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Subject: Field Marshal Haig - Denis Winter's book "Haig's Command" rss

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I don't know enough about Haig to say one way or the other.

I am inherently skeptical of hardline claims in either direction.
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Bill Lawson
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Every time I hear Haig's name mentioned I am reminded of the phrase:

Lions led by Donkeys
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Bill Lawson
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Michael Dorosh wrote:
billyboy wrote:
Every time I hear Haig's name mentioned I am reminded of the phrase:

Lions led by Donkeys


I agree that it's a shame people don't have a better education when it comes to the First World War - that's the classic example I use as well.

Corrigan is a good example of the movement to correct mistakes like the one you admit to.



I don't know if your trying to pick a fight or not Michael? That would be unfortunate.
I didn't admit to anything.
I am very well read on the First World War.
Haig is very controversial as you may know if you've ever read anything on him or the First World War.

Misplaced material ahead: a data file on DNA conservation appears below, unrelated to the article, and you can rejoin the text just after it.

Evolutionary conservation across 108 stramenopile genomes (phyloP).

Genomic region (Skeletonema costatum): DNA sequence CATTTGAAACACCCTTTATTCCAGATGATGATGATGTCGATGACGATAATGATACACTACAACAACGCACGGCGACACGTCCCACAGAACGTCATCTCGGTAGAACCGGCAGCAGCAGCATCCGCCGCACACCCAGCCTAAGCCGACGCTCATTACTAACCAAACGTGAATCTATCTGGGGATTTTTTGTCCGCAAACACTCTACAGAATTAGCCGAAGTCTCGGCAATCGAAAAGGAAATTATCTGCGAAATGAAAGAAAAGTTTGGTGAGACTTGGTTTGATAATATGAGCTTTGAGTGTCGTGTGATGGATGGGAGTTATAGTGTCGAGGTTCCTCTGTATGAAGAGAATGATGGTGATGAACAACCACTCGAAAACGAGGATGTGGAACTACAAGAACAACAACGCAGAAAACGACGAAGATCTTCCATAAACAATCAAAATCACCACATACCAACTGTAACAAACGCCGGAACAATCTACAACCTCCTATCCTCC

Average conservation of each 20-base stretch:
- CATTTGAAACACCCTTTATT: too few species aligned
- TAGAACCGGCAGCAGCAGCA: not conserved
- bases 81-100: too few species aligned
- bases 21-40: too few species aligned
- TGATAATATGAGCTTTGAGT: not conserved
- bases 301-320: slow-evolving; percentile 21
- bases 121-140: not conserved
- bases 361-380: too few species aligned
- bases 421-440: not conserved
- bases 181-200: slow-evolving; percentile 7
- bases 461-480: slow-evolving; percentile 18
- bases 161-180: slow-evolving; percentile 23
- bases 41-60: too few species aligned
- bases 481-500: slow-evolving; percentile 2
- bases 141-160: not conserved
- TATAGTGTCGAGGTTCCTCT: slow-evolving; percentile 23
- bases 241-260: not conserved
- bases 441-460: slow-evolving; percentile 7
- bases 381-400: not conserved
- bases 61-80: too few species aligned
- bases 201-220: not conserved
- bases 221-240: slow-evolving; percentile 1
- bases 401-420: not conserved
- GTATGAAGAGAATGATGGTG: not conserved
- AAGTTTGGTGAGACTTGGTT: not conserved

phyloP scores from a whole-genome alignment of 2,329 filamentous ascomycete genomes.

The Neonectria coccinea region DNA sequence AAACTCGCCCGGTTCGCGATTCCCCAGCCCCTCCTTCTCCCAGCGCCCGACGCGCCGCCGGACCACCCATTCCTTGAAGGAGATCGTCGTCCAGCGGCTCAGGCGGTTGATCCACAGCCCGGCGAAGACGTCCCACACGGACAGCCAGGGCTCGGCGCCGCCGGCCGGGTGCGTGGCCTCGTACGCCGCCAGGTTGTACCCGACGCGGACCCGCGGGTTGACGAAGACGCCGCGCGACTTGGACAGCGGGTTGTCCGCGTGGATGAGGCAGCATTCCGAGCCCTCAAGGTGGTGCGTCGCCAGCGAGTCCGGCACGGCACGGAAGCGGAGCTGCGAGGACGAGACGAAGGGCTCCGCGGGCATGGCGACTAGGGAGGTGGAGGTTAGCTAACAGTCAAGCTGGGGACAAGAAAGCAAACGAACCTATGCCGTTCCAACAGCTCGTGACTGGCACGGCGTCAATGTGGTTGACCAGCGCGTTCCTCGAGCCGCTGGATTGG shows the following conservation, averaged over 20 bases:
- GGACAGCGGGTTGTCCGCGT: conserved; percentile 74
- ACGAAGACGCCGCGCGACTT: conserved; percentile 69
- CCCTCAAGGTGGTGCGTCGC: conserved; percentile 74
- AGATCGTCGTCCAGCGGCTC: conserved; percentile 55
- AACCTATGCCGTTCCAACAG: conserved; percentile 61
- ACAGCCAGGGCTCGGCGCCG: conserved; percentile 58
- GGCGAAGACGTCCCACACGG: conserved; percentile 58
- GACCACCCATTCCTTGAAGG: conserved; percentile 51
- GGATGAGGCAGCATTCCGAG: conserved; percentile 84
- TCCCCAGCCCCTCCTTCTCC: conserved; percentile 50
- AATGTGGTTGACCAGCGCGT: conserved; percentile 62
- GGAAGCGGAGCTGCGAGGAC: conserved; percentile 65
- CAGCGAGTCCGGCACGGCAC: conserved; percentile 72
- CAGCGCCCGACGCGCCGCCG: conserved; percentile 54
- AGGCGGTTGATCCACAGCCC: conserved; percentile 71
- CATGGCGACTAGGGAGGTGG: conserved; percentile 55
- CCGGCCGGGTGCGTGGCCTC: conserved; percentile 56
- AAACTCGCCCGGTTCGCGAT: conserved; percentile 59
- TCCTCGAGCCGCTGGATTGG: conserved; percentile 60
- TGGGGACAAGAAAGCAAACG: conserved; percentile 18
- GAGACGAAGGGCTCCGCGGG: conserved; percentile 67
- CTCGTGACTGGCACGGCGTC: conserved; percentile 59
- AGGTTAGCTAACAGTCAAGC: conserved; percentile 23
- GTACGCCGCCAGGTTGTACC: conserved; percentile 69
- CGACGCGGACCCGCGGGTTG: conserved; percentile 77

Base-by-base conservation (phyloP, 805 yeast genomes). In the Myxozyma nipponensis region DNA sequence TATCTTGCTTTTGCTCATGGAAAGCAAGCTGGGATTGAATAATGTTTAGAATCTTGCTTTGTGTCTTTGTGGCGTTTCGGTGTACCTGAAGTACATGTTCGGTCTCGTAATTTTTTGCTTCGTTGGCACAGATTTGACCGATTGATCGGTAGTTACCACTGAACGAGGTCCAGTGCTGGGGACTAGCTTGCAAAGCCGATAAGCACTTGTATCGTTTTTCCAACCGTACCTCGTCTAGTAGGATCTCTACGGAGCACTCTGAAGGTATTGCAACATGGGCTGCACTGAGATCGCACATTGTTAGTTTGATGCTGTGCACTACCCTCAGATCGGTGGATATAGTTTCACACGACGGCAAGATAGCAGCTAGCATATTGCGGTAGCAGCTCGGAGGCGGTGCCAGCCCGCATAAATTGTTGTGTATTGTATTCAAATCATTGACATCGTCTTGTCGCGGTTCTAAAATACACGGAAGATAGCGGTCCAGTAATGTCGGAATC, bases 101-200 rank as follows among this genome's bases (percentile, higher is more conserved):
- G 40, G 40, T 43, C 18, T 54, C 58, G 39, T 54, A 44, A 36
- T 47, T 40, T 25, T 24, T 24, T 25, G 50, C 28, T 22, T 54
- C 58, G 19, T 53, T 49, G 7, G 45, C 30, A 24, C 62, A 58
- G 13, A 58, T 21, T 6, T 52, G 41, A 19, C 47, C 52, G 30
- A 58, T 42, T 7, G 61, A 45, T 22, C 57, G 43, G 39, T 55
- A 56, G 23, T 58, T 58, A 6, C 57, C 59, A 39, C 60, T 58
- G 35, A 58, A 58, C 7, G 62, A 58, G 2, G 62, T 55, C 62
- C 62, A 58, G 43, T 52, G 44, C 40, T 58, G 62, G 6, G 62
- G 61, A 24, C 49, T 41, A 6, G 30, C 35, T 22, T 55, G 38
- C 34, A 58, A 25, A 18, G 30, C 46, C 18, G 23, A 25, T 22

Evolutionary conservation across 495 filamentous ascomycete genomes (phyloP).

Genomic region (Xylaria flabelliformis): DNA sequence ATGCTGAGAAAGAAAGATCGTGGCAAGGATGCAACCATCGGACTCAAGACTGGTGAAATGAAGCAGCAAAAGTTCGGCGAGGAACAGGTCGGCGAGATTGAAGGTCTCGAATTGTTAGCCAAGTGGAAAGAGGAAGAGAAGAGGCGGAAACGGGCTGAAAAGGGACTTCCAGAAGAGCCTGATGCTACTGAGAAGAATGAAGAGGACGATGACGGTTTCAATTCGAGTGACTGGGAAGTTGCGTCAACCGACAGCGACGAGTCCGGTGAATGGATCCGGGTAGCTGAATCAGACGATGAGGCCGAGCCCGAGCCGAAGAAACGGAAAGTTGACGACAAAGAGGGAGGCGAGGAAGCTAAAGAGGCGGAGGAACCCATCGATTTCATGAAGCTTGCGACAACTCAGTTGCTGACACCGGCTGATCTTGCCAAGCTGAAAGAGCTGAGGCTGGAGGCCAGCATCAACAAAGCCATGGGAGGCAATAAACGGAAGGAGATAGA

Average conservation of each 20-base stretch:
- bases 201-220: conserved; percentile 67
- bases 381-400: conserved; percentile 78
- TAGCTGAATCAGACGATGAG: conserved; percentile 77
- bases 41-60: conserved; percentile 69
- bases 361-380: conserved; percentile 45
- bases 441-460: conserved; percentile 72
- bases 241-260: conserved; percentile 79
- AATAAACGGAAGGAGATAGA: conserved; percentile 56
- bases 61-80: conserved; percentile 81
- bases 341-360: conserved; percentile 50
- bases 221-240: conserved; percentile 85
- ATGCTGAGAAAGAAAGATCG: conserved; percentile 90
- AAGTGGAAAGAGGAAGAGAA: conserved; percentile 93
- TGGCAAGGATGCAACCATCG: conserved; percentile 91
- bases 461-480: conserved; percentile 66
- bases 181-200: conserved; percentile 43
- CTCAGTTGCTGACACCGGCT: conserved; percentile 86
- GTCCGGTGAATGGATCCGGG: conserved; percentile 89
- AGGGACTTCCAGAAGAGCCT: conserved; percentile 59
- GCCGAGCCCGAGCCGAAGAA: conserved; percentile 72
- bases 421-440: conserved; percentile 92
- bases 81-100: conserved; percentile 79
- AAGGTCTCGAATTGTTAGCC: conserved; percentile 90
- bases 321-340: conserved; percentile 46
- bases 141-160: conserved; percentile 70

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Given the cycle in Haig's appreciation it is difficult what revisionism is, but the back blurb on my Penguin edition notes

Quote:
"the most devastating attack on Haig's reputation since {...} Lloyd George's self serving memoirs in the Thirties"

and
Quote:
"His account [...] will be called 'revisionist' with all the dismissiveness that entails"
Brian Bond


So I'm afraid he's the opposite of what you expected. That's a different question than whether he can be trusted. I'm not sure he meant to do a hit job, and at least he worked through a lot of Commonwealth archives. That might also explain his different appraisal.
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Andy Daglish
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A crushing point Winter makes toward the end of the book is Haig, some weeks after the armistice, asking: "why did they stop fighting?". If true, this has several ramifications of the most extreme significance.

The author is not the first to believe that attempts to interfere with his researches confirmed the accuracy of them. I gain an impression, again seen elsewhere, that demonstration of quantities or dates being slightly wrong is used to undermine the book as a whole, where changing them in favour of the critics' suggestions would not in fact alter its thrust at all.

Perhaps the most telling part of the book is in the most interesting biographical section, where an officer admits they were all amateurs. The American General Pershing is by comparison completely trashed, with the parlous state of his army being the subject of talk amongst London society. And although touched on briefly, Nivelle becomes a bad general after others cause his offensive to fail.





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